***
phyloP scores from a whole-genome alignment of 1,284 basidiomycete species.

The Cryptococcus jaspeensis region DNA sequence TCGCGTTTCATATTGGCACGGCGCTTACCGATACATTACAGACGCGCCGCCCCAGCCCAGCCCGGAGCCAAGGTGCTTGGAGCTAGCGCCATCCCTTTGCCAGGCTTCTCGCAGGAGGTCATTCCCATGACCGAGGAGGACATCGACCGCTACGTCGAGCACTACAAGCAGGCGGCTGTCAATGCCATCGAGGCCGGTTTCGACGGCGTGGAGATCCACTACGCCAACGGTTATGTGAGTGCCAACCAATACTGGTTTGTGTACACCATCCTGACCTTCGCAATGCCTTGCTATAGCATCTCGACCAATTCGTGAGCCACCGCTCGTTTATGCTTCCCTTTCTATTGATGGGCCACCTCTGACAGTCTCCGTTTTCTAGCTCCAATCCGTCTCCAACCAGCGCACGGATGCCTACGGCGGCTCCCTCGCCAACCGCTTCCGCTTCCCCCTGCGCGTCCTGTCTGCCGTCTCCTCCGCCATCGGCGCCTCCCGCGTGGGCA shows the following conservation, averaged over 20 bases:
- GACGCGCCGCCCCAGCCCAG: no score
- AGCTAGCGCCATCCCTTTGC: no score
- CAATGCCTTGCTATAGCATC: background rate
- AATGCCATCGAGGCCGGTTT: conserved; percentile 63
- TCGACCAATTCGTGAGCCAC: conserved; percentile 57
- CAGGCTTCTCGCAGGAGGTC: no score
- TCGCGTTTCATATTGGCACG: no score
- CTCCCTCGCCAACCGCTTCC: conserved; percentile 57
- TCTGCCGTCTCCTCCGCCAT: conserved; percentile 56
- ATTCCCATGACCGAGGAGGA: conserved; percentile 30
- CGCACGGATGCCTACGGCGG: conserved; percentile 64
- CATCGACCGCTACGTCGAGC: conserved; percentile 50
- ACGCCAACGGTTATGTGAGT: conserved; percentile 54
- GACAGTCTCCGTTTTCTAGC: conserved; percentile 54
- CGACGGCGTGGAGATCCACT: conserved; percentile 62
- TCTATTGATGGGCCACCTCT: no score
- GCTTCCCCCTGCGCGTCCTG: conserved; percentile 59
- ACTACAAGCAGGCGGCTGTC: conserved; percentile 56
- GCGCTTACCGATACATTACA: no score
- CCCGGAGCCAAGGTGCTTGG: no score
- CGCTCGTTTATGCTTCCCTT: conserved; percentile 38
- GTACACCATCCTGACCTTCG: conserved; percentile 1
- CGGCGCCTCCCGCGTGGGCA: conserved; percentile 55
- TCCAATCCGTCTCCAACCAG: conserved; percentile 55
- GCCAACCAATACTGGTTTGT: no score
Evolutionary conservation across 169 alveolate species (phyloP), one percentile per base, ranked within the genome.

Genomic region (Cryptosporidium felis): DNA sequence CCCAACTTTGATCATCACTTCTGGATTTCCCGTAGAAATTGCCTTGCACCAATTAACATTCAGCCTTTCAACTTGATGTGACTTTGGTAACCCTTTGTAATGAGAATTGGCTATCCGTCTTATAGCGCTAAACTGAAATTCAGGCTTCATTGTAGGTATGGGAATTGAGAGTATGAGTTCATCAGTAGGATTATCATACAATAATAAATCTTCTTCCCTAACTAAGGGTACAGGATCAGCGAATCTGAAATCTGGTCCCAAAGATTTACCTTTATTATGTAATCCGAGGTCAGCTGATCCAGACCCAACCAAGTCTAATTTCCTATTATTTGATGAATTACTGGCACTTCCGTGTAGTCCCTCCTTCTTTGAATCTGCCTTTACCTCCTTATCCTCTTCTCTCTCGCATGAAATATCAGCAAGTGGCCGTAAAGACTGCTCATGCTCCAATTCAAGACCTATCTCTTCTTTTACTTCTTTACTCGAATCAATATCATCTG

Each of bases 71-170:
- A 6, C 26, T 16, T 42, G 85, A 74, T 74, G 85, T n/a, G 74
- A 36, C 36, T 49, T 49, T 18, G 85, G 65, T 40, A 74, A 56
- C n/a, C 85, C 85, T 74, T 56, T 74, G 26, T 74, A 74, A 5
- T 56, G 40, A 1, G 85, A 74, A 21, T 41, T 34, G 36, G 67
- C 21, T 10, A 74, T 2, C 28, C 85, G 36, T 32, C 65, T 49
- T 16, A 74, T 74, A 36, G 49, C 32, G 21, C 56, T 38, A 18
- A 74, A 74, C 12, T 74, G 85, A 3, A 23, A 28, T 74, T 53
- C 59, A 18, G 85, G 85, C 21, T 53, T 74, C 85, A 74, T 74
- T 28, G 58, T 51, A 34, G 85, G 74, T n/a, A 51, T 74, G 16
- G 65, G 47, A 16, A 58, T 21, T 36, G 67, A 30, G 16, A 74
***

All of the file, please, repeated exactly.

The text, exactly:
phyloP scores from a whole-genome alignment of 1,284 basidiomycete species.

The Cryptococcus jaspeensis region DNA sequence TCGCGTTTCATATTGGCACGGCGCTTACCGATACATTACAGACGCGCCGCCCCAGCCCAGCCCGGAGCCAAGGTGCTTGGAGCTAGCGCCATCCCTTTGCCAGGCTTCTCGCAGGAGGTCATTCCCATGACCGAGGAGGACATCGACCGCTACGTCGAGCACTACAAGCAGGCGGCTGTCAATGCCATCGAGGCCGGTTTCGACGGCGTGGAGATCCACTACGCCAACGGTTATGTGAGTGCCAACCAATACTGGTTTGTGTACACCATCCTGACCTTCGCAATGCCTTGCTATAGCATCTCGACCAATTCGTGAGCCACCGCTCGTTTATGCTTCCCTTTCTATTGATGGGCCACCTCTGACAGTCTCCGTTTTCTAGCTCCAATCCGTCTCCAACCAGCGCACGGATGCCTACGGCGGCTCCCTCGCCAACCGCTTCCGCTTCCCCCTGCGCGTCCTGTCTGCCGTCTCCTCCGCCATCGGCGCCTCCCGCGTGGGCA shows the following conservation, averaged over 20 bases:
- GACGCGCCGCCCCAGCCCAG: no score
- AGCTAGCGCCATCCCTTTGC: no score
- CAATGCCTTGCTATAGCATC: background rate
- AATGCCATCGAGGCCGGTTT: conserved; percentile 63
- TCGACCAATTCGTGAGCCAC: conserved; percentile 57
- CAGGCTTCTCGCAGGAGGTC: no score
- TCGCGTTTCATATTGGCACG: no score
- CTCCCTCGCCAACCGCTTCC: conserved; percentile 57
- TCTGCCGTCTCCTCCGCCAT: conserved; percentile 56
- ATTCCCATGACCGAGGAGGA: conserved; percentile 30
- CGCACGGATGCCTACGGCGG: conserved; percentile 64
- CATCGACCGCTACGTCGAGC: conserved; percentile 50
- ACGCCAACGGTTATGTGAGT: conserved; percentile 54
- GACAGTCTCCGTTTTCTAGC: conserved; percentile 54
- CGACGGCGTGGAGATCCACT: conserved; percentile 62
- TCTATTGATGGGCCACCTCT: no score
- GCTTCCCCCTGCGCGTCCTG: conserved; percentile 59
- ACTACAAGCAGGCGGCTGTC: conserved; percentile 56
- GCGCTTACCGATACATTACA: no score
- CCCGGAGCCAAGGTGCTTGG: no score
- CGCTCGTTTATGCTTCCCTT: conserved; percentile 38
- GTACACCATCCTGACCTTCG: conserved; percentile 1
- CGGCGCCTCCCGCGTGGGCA: conserved; percentile 55
- TCCAATCCGTCTCCAACCAG: conserved; percentile 55
- GCCAACCAATACTGGTTTGT: no score
Evolutionary conservation across 169 alveolate species (phyloP), one percentile per base, ranked within the genome.

Genomic region (Cryptosporidium felis): DNA sequence CCCAACTTTGATCATCACTTCTGGATTTCCCGTAGAAATTGCCTTGCACCAATTAACATTCAGCCTTTCAACTTGATGTGACTTTGGTAACCCTTTGTAATGAGAATTGGCTATCCGTCTTATAGCGCTAAACTGAAATTCAGGCTTCATTGTAGGTATGGGAATTGAGAGTATGAGTTCATCAGTAGGATTATCATACAATAATAAATCTTCTTCCCTAACTAAGGGTACAGGATCAGCGAATCTGAAATCTGGTCCCAAAGATTTACCTTTATTATGTAATCCGAGGTCAGCTGATCCAGACCCAACCAAGTCTAATTTCCTATTATTTGATGAATTACTGGCACTTCCGTGTAGTCCCTCCTTCTTTGAATCTGCCTTTACCTCCTTATCCTCTTCTCTCTCGCATGAAATATCAGCAAGTGGCCGTAAAGACTGCTCATGCTCCAATTCAAGACCTATCTCTTCTTTTACTTCTTTACTCGAATCAATATCATCTG

Each of bases 71-170:
- A 6, C 26, T 16, T 42, G 85, A 74, T 74, G 85, T n/a, G 74
- A 36, C 36, T 49, T 49, T 18, G 85, G 65, T 40, A 74, A 56
- C n/a, C 85, C 85, T 74, T 56, T 74, G 26, T 74, A 74, A 5
- T 56, G 40, A 1, G 85, A 74, A 21, T 41, T 34, G 36, G 67
- C 21, T 10, A 74, T 2, C 28, C 85, G 36, T 32, C 65, T 49
- T 16, A 74, T 74, A 36, G 49, C 32, G 21, C 56, T 38, A 18
- A 74, A 74, C 12, T 74, G 85, A 3, A 23, A 28, T 74, T 53
- C 59, A 18, G 85, G 85, C 21, T 53, T 74, C 85, A 74, T 74
- T 28, G 58, T 51, A 34, G 85, G 74, T n/a, A 51, T 74, G 16
- G 65, G 47, A 16, A 58, T 21, T 36, G 67, A 30, G 16, A 74